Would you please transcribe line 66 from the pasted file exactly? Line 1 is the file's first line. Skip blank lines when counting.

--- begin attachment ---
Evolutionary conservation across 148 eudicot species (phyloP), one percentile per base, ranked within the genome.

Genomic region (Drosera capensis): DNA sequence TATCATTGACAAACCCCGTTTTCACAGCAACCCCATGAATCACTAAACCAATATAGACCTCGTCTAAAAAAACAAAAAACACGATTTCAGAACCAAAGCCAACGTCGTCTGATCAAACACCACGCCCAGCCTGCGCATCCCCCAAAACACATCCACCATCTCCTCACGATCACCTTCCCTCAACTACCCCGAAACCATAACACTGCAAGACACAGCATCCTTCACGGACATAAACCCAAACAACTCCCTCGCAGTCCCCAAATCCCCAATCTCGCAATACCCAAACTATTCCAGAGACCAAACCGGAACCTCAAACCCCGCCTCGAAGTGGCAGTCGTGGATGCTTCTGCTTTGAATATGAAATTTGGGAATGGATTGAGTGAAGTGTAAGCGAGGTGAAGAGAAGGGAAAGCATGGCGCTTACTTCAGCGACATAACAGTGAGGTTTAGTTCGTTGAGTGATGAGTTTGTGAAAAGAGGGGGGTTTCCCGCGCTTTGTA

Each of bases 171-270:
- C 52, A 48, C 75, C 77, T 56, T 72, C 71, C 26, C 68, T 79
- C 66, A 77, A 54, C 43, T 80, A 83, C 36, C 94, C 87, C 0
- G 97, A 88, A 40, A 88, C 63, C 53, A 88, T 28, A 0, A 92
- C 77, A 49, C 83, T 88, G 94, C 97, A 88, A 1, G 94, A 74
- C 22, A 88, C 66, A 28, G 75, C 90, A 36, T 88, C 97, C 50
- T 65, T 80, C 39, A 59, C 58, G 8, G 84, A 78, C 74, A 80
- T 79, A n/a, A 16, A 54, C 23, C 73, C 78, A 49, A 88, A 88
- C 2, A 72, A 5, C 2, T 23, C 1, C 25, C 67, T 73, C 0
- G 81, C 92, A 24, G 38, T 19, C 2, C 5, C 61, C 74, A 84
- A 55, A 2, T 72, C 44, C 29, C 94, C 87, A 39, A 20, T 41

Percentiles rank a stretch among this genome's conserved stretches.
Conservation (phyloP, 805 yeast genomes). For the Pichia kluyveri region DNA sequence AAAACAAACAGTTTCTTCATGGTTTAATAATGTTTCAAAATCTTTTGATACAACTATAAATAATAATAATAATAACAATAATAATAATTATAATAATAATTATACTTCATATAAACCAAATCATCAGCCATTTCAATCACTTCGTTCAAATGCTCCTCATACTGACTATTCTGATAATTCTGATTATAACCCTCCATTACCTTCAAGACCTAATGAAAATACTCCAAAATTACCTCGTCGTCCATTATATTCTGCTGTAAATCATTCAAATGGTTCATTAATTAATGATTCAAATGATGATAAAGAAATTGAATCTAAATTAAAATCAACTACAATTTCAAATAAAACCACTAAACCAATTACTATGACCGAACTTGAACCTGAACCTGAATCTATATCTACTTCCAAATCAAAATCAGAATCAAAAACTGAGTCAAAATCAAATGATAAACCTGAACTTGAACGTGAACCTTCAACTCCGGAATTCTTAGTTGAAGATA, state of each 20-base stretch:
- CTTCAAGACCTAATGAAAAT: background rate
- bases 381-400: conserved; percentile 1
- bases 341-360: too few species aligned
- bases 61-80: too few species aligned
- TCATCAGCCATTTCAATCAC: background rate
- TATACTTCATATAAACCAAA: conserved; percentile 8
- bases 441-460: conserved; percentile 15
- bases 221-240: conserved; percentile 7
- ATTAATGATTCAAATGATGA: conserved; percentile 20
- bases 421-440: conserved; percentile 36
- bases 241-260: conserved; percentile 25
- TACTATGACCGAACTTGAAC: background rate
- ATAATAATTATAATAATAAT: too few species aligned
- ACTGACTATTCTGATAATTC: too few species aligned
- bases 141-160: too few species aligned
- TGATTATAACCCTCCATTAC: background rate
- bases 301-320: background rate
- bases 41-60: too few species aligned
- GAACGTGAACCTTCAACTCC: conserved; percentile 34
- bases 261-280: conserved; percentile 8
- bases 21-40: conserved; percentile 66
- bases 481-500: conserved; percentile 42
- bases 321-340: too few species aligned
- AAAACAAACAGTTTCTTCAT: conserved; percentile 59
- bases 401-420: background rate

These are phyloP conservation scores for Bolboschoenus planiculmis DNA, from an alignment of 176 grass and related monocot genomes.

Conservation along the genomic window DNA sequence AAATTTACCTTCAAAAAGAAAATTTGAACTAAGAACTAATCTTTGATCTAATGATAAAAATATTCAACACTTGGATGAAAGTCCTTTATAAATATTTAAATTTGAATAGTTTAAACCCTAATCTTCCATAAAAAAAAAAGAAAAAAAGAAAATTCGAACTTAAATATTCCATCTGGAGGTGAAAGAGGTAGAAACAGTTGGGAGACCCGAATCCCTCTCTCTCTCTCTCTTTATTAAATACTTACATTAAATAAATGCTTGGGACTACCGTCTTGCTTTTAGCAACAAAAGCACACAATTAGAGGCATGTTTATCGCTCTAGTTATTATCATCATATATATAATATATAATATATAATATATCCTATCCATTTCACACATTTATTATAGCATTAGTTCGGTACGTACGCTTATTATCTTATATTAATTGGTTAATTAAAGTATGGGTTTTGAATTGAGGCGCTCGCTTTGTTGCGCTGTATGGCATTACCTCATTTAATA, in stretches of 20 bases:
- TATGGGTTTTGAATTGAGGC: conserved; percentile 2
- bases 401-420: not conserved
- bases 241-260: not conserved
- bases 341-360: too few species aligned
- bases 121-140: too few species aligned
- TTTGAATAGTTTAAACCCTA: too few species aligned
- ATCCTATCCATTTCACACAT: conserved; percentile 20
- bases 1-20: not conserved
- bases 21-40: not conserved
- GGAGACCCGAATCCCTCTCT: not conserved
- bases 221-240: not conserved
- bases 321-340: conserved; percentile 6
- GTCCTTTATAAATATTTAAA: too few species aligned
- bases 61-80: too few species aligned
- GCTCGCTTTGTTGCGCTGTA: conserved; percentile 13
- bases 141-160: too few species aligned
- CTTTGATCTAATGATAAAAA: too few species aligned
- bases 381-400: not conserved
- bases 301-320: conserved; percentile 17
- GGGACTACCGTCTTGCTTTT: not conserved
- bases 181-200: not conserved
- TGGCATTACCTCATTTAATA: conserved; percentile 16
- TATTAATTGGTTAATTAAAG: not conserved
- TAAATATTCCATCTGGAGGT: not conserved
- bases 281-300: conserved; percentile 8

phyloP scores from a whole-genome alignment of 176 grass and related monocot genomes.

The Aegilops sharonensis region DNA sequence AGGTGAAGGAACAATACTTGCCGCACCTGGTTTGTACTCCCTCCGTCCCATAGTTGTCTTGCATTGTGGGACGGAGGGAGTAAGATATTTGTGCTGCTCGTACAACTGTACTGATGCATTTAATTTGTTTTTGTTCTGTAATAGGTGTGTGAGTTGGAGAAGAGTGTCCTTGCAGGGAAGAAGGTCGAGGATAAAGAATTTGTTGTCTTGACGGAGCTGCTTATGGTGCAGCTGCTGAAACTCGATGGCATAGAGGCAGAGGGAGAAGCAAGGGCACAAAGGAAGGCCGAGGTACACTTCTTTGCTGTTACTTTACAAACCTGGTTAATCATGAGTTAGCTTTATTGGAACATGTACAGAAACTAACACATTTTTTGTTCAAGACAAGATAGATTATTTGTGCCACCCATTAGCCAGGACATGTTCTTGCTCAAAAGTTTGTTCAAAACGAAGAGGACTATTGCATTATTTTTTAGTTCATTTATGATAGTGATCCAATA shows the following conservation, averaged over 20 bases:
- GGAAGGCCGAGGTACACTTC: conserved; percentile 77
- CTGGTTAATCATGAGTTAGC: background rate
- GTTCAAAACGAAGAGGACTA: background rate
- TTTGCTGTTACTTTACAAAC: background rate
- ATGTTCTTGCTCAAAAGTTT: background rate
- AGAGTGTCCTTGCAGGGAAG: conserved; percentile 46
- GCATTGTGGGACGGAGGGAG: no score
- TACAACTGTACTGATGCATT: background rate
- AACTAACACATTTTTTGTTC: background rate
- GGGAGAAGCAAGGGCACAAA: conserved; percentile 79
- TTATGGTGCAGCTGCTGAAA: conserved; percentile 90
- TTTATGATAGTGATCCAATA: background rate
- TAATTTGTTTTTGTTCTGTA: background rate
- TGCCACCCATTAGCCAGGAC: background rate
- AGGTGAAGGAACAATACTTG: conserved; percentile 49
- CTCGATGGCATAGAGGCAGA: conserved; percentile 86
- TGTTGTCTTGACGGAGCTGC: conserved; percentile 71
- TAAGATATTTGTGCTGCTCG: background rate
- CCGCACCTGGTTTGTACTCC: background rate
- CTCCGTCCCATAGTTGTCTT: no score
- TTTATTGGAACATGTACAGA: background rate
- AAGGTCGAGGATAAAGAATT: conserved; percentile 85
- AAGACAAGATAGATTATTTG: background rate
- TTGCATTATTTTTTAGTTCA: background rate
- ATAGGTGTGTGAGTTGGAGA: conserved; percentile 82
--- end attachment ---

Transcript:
- TAAATATTCCATCTGGAGGT: not conserved